The Mote in God’s Eye was published in 1974 and nominated for the Hugo, Nebula, and Locus Awards. Nearly 20 years later Niven and Pournelle published a sequel called The Gripping Hand. It was not well received so, in 2010, Jerry Pournelle’s daughter J.R. Pournelle wrote and published another sequel called Outies.

I listened to Audible Frontier’s audio version of The Mote in God’s Eye. L.J. Ganser does a great job with the narration. This title has recently been released in CD format by Brilliance Audio.

Moties — (1974-1993) By Larry Niven and Jerry Pournelle. Publisher: Writing separately, Larry Niven and Jerry Pournelle are responsible for a number of science fiction classics, such as the Hugo and Nebula Award-winning Ringworld, Debt of Honor, and The Integral Trees. Together they have written the critically acclaimed bestsellers Inferno, Footfall, and The Legacy of Heorot, among others. The Mote In God’s Eye is their acknowledged masterpiece, an epic novel of mankind’s first encounter with alien life that transcends the genre.

Larry Niven and Jerry Pournelle The Mote in God's Eye, The Gripping HandLarry Niven and Jerry Pournelle The Mote in God's Eye, The Gripping Hand

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KAT HOOPER, who started this site in June 2007, earned a Ph.D. in neuroscience and psychology at Indiana University (Bloomington) and now teaches and conducts brain research at the University of North Florida. When she reads fiction, she wants to encounter new ideas and lots of imagination. She wants to view the world in a different way. She wants to have her mind blown. She loves beautiful language and has no patience for dull prose, vapid romance, or cheesy dialogue. She prefers complex characterization, intriguing plots, and plenty of action. Favorite authors are Jack Vance, Robin Hobb, Kage Baker, William Gibson, Gene Wolfe, Richard Matheson, and C.S. Lewis.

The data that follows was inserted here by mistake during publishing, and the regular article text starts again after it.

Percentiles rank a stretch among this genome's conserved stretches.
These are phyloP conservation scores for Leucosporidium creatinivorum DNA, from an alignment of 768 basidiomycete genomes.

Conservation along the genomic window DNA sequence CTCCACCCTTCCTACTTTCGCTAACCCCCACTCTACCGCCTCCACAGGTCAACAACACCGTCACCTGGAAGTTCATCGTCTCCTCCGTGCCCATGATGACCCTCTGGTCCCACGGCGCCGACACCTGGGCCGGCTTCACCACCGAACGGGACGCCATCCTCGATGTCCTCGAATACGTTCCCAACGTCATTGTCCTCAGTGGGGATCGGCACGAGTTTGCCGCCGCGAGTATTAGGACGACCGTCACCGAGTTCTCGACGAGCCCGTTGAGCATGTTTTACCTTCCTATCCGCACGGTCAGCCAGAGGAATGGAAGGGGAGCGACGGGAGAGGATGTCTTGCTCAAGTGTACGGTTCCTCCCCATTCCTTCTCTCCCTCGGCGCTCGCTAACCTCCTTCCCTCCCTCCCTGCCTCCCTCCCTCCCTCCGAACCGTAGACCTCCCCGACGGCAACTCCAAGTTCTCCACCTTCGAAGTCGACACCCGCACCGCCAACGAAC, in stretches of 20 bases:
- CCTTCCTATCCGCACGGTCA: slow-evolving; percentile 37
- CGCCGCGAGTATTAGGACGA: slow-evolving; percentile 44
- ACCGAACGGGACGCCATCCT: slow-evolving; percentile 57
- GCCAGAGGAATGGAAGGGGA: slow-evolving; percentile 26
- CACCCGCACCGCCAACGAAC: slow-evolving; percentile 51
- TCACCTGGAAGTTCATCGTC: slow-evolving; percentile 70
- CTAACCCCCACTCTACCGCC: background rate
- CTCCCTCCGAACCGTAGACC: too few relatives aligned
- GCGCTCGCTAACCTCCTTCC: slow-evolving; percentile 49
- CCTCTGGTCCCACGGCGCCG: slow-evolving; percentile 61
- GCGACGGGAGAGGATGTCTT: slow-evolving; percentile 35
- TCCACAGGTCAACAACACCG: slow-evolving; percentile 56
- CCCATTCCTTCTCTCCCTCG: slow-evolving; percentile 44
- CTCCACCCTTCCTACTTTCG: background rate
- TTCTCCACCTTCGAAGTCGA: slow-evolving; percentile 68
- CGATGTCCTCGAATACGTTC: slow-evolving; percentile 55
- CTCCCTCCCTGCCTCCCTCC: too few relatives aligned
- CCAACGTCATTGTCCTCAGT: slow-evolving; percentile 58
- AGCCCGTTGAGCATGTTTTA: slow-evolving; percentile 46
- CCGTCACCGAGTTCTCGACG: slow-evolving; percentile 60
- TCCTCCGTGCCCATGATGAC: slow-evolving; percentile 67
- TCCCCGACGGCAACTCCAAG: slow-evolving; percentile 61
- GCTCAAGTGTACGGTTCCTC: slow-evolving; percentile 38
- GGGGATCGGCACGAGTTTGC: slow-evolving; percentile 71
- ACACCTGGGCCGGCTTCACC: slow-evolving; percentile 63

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  1. One of the most interesting things to notice is that at the time of publication the world population hit FOUR BILLION. It is now beyond 7 billion. Asteroid mining was part of the ancient history of the Moties. That idea has been in science fiction for decades but now people are seriously talking about doing it, though it may be more robotic than previously imagnined.

    But The Mote in God’s Eye gets across the idea that it is possible to wreck a planet and for technological civilizations to collapse. The human population did not reach one billion until 1800 but we had a billion cars in 2010. Maybe the style of the writing is totally irrelevant because WE are the Moties. Look at Venezuela.

    • These are good points, Karl. I love to read science fiction for the reasons you mention. It is full of both dire warnings and hopeful possibilities for the future.

      I never think the style is unimportant, though. If a story has something important to say, it is more likely to be read, revered, and recommended (alliteration intended) if its style is appealing.

      • Also, for a story set in 3017, ideas about birth control, sex, and women’s roles in society feel rather quaint.

        But you did not complement Komarr for having a woman physicist solve the physics problem.

        • Komarr? I needed to compliment Bujold (a woman) for having a woman physicist solve a problem? As if a woman physicist solving a problem is unusual and needs to be pointed out? It never occurred to me that it was something notable… Maybe I don’t get what you’re saying….

          BTW, Karl, we added a new feature here. You can rate the books you’ve read so we can have your opinion, too. We’d like that.


  1. The Gripping Hand: Boring sequel | Fantasy Literature: Fantasy and Science Fiction Book and Audiobook Reviews - […] Gripping Hand (1993) is Larry Niven and Jerry Pournelle’s sequel to their popular 1974 novel The Mote in God’s…